“In his first managerial role at Sunderland, Roy Keane wanted to bring people who he trusted to the club, people who he could turn to in times of trouble, and Liam was one of those people. Liam was central to what Roy was trying to achieve. Liam especially brought a never-give-in attitude, but he was also a really fun lad as well. What he brought in terms of atmosphere and character was second to none. I was on the coaching staff and we wanted to build camaraderie in the dressing room - Liam brought that everywhere, whether it was in the gym, in the canteen, with the rest of the players and ultimately on the pitch. What he did on the pitch was of a very high level.Liam was a slim lad but very agile and mobile. He managed to get on the ball and do things that sometimes you couldn’t even believe could be done. He’d spread the ball wide, get from box to box and in that 2006/07 season, he definitely contributed a massive amount to getting us promoted. He scored a massive goal against Derby at a really important time in the season to keep our momentum going.
“The character of that team was superb. Roy was a big believer in team bonding; he loved the lads doing team activities together. We’d go to Kielder Forest and do activities: quad-biking, archery, clay pigeon shooting, go to Teesside for white water rafting, bike rides in the middle of the Yorkshire Dales, and Liam – even though he was relatively experienced – was such a youthful, bubbly presence among all that. They were very special times – probably the highlight of my time at the club in the last 12 years – and Liam was central to it all.”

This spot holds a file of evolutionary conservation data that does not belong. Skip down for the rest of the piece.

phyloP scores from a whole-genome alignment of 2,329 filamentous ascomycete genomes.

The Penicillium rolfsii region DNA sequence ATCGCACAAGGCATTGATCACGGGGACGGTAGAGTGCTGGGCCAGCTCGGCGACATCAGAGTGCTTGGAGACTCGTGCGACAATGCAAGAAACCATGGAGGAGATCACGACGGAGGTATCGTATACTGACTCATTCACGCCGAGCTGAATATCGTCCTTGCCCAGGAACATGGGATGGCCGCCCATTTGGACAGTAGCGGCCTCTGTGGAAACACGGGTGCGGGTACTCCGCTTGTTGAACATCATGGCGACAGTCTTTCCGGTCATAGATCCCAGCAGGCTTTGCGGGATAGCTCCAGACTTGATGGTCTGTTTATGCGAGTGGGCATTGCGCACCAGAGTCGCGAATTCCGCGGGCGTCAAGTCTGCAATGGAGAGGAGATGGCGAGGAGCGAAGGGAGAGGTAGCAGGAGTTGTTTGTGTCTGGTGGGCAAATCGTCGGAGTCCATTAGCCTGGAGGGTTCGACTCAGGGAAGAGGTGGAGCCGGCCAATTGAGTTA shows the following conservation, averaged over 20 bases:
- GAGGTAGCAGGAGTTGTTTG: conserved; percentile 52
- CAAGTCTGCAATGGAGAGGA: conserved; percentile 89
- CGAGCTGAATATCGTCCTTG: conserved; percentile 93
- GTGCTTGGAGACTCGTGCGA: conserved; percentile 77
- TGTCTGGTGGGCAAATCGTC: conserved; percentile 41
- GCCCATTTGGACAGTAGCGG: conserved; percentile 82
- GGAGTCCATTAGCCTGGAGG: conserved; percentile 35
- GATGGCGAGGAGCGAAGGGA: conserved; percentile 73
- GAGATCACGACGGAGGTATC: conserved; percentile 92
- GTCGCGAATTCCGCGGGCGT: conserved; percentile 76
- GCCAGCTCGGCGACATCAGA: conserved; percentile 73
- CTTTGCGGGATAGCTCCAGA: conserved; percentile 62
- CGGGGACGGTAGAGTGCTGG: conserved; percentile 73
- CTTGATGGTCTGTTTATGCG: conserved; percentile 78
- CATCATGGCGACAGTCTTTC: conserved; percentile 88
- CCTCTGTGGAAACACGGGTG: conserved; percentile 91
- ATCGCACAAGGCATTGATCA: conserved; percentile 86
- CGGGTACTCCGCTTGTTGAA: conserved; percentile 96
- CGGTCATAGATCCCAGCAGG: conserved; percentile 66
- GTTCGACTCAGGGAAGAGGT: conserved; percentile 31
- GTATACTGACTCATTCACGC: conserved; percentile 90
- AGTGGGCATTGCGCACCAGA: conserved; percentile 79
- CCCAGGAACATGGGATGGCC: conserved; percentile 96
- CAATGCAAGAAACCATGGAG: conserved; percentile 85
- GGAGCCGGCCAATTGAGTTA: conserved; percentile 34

“We are quite young, our generation of players, so it was a big shock when Liam left us. Liam was very likeable, he had no enemies. He got on well with everyone at United as soon as he came. It was a no-brainer to be involved in the game. If I’m not getting married the same day, I’m there. There are no excuses. It shows how respected and highly regarded Liam was. He was only at the club for two years, but he was one of us. One hundred per cent he was one of us. He shared the United values, gave his best, never gave up and that’s why he gained the respect of every single person who shared that dressing room with him. That’s testament to Liam’s personality and the kind of player he was.”